I'm not saying the original 3DS is bad. I'm not saying that at all. What I'm saying is that the New Nintendo 3DS seems so good. It would've been nice to have this from the get go.
But, wait, you say, what is this? What's so damn new about it?
The New Nintendo 3DS is a revamped 3DS with a corny "New" in its official name. There is nothing corny about this handheld, though. It's as though Nintendo took a long, hard look at what was lacking and then tried to address that with the New Nintendo 3DS.
The hardware comes in two flavors: standard-sized and XL (which is called "LL" in Japan, because there is no "XL" clothing size). These units are slightly different dimensions from the previous hardware.
Whenever I do a story on these handhelds, someone inevitably asks about the dimensions when compared to the original 3DS units. Well, here ya go:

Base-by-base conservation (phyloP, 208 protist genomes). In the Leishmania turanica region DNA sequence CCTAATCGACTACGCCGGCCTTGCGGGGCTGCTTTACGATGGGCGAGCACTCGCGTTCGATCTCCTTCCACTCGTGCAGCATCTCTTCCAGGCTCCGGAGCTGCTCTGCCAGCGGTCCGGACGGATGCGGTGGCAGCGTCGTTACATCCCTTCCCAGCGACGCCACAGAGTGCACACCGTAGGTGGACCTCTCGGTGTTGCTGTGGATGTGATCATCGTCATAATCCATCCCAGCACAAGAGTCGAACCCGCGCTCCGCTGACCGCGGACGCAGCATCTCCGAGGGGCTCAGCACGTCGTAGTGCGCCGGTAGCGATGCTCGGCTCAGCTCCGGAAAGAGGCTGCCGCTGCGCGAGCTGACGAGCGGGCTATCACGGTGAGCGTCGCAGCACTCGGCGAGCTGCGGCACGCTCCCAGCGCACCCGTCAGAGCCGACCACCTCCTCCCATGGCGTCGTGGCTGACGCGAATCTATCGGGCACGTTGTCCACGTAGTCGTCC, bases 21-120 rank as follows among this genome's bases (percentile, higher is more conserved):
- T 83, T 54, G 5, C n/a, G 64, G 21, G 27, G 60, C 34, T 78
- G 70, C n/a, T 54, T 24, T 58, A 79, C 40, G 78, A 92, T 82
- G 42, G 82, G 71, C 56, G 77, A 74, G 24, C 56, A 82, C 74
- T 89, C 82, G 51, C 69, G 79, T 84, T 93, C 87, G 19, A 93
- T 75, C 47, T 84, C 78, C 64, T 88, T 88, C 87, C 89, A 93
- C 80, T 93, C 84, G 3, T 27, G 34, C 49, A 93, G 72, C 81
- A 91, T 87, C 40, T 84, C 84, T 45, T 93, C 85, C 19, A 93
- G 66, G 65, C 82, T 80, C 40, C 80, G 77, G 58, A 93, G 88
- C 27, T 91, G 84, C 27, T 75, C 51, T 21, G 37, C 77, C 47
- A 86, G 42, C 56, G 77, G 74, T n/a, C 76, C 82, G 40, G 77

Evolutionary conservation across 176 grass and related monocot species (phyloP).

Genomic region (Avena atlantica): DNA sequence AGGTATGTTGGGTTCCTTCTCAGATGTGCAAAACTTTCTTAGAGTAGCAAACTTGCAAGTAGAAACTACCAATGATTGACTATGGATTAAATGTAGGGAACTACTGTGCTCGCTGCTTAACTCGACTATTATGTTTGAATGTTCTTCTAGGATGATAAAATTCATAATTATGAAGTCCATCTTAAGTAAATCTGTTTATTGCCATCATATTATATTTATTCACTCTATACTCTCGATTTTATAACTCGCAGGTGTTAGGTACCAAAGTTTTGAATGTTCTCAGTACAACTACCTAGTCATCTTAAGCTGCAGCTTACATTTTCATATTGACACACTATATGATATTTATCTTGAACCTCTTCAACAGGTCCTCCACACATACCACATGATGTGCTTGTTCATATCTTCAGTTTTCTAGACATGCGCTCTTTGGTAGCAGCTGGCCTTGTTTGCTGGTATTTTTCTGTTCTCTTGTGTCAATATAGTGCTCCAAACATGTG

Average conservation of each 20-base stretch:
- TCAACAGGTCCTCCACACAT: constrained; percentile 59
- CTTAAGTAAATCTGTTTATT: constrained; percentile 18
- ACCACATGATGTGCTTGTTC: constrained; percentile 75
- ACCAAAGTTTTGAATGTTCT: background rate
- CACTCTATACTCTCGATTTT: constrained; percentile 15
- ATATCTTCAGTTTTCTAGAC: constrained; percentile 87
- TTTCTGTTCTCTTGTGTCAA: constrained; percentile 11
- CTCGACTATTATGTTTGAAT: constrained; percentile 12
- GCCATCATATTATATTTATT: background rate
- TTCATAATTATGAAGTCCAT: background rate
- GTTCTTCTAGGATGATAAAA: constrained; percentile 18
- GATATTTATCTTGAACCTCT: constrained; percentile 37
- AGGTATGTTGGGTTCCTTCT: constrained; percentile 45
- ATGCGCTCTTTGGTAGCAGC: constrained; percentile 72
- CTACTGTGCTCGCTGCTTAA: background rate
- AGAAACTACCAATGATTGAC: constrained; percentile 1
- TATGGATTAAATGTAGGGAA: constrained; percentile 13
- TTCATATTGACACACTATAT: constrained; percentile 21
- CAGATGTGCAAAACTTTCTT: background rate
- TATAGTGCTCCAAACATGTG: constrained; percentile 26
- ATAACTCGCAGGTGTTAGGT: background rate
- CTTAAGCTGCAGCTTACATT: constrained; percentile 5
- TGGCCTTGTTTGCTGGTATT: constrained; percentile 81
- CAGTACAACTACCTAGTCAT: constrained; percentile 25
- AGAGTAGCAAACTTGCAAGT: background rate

What's more, it does not have faceplates that can be swapped out like the smaller NN3DS.
In Japan, Nintendo is charging 1,000 yen for simple colored face plates and up to 3,000 yen for more elaborate ones. This is probably easier (and cheaper) for Nintendo than releasing special edition NN3DS handhelds. Those who like special edition hardware, take heart: Nintendo is releasing limited edition NN3DS XL units as the consoles don't have faceplates.
There are also new ZR and ZL buttons. They are fairly comfortable, and you can easily press them with the tips of your fingers and then press the R and L shoulder buttons with the middle of your finger, no problem. At least, I could.